Newly-elected Republican House Speaker Paul Ryan said Sunday that he does not support Republican presidential front-runner Donald Trump's plan to forcefully deport 11 million illegal immigrants.

"I can't image how it would happen - so no," Ryan said in an interview with CBS' "60 Minutes," when asked if he agreed with Trump's call for mass deportations.

Trump's controversial deportation plan has become a prominent part of his campaign and is influenced by former President Dwight Eisenhower's deportation directive, called "Operation Wetback," a program that managed to deport an estimated 1 million illegal Mexican immigrants in the 1950s, according to ABC News.

Many hardline conservatives back the idea, but Ryan, who previously called for comprehensive immigration reform in 2013, said Sunday that he still prefers a pathway to legal status for undocumented immigrants "as a way to make amends with the law."

"It starts with border enforcement," he told CBS, reports The Huffington Post. "It starts with enforcing the rule of law. But you need to have a vibrant, legal immigration system. Legal immigration is America. I think you could have a pathway to legal status. Earn your way to legal status, but not to citizenship."

Ryan declared earlier this month that he would not tackle immigration reform until President Obama leaves office in January 2017, arguing that Obama's executive amnesty actions on immigration have proven him to be "untrustworthy on this issue," since he tried to go around Congress.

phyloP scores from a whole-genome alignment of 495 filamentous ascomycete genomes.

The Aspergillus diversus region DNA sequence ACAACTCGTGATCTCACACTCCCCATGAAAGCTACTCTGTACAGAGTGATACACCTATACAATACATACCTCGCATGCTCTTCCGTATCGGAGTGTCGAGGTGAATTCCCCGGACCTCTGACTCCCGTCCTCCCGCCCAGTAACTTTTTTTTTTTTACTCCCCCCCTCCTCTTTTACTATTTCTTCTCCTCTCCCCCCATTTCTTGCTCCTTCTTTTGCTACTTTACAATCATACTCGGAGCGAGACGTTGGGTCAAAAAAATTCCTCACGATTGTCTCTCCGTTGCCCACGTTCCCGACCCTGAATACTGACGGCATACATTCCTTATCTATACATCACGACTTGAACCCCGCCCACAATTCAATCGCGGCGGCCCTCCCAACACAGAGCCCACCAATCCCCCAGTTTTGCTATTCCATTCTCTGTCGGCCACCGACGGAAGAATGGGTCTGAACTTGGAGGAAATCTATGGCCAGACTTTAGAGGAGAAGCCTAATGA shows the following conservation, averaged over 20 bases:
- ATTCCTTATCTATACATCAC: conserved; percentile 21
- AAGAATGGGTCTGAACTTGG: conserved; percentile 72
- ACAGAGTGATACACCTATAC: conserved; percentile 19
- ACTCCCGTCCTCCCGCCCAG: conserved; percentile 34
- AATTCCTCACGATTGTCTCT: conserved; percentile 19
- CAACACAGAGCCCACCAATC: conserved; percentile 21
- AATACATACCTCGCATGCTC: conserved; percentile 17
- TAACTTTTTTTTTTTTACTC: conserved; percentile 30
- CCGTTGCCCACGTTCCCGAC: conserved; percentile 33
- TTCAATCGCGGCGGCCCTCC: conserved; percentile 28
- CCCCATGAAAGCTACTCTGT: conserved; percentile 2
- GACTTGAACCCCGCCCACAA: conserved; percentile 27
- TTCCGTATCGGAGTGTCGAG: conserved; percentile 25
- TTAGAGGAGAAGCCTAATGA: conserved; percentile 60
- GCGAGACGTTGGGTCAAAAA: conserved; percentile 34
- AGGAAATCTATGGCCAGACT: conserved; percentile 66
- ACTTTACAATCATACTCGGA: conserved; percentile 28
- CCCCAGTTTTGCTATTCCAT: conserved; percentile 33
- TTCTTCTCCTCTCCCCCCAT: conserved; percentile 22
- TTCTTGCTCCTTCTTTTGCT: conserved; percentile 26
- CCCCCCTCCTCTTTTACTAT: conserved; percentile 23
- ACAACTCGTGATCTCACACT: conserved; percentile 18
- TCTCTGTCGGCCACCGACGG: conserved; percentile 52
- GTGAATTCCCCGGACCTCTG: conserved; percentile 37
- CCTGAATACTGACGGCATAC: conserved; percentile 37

Despite his unwillingness to work with Obama on immigration, Ryan said Sunday he would cooperate with the president on various policy issues. He said that the two have already discussed "things we can get working together on, things that we have to get done by the end of the year," such as highway spending, reaching a budget agreement and tax policy, according to The Fiscal Times.

"I think you can walk and chew gum at the same time. I think you can oppose the president on some issue that you fundamentally disagree with, but also work with the other party on issues you do agree with," Ryan said.

"We talked about having teenage daughters too," Ryan added, jokingly.